Severe ocular chemical injury in the UK: a British Ophthalmological Surveillance Unit study

Eye (Lond). 2024 Apr 18. doi: 10.1038/s41433-024-03073-6. Online ahead of print.


Background: Severe ocular chemical injury is a potentially devastating condition which most commonly affects men of working age. Workplace injuries previously accounted for the majority of incidents, but there has been a recent increase in assaults involving corrosive substances throughout the UK. The objectives of this study were to determine the incidence and demographics of severe ocular chemical injury and describe current surgical management practices.

Methods: Cases were prospectively ascertained through the British Ophthalmological Surveillance Unit monthly reporting system during 2019-21. In total, 20 cases involving 29 eyes met the inclusion criteria.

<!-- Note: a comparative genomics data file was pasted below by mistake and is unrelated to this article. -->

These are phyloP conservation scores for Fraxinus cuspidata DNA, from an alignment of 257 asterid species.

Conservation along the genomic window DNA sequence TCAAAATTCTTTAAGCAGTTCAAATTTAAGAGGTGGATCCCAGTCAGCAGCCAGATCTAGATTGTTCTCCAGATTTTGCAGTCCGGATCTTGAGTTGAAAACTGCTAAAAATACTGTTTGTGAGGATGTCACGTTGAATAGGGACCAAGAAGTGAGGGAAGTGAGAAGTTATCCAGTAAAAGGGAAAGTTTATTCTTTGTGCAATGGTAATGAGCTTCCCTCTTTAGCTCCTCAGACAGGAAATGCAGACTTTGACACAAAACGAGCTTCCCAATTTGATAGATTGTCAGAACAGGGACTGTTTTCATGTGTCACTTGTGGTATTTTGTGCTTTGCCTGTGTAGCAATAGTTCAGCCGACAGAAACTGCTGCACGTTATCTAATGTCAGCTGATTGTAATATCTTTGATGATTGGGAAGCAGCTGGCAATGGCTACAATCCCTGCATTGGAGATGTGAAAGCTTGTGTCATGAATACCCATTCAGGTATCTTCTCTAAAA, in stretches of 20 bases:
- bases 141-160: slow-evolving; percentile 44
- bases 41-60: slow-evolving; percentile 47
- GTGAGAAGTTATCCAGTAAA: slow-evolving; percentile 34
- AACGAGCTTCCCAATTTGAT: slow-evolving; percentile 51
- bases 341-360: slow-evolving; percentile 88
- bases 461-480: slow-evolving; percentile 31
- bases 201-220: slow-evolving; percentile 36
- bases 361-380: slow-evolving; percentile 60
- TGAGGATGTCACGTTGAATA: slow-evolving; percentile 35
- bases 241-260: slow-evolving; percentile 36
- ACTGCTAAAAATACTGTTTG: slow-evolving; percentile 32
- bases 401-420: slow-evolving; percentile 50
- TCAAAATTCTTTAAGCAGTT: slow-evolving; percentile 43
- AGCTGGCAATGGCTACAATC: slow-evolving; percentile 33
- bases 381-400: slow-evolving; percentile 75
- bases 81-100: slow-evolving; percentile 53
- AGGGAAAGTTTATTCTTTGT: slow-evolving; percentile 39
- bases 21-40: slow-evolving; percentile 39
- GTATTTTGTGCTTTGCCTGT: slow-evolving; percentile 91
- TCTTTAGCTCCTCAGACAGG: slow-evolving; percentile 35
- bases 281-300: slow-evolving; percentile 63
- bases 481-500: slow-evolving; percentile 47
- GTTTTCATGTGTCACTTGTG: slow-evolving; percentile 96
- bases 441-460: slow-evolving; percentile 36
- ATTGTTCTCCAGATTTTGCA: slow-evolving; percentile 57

Results: The reported incidence of severe ocular chemical injury during the pre-pandemic period of the study was 0.24 per million. Cases due to alleged assault have become more common than workplace injuries. A total of 81% patients had persistent complications at 6 months requiring ongoing treatment, and 60% patients required surgical intervention.

Conclusion: Although there are limitations with the case ascertainment methods, severe ocular chemical injury remains rare within the UK. There has been a proportionate increase in cases related to alleged assault compared with previous similar studies. Amniotic membrane grafting remains the most commonly performed surgical procedure in these patients.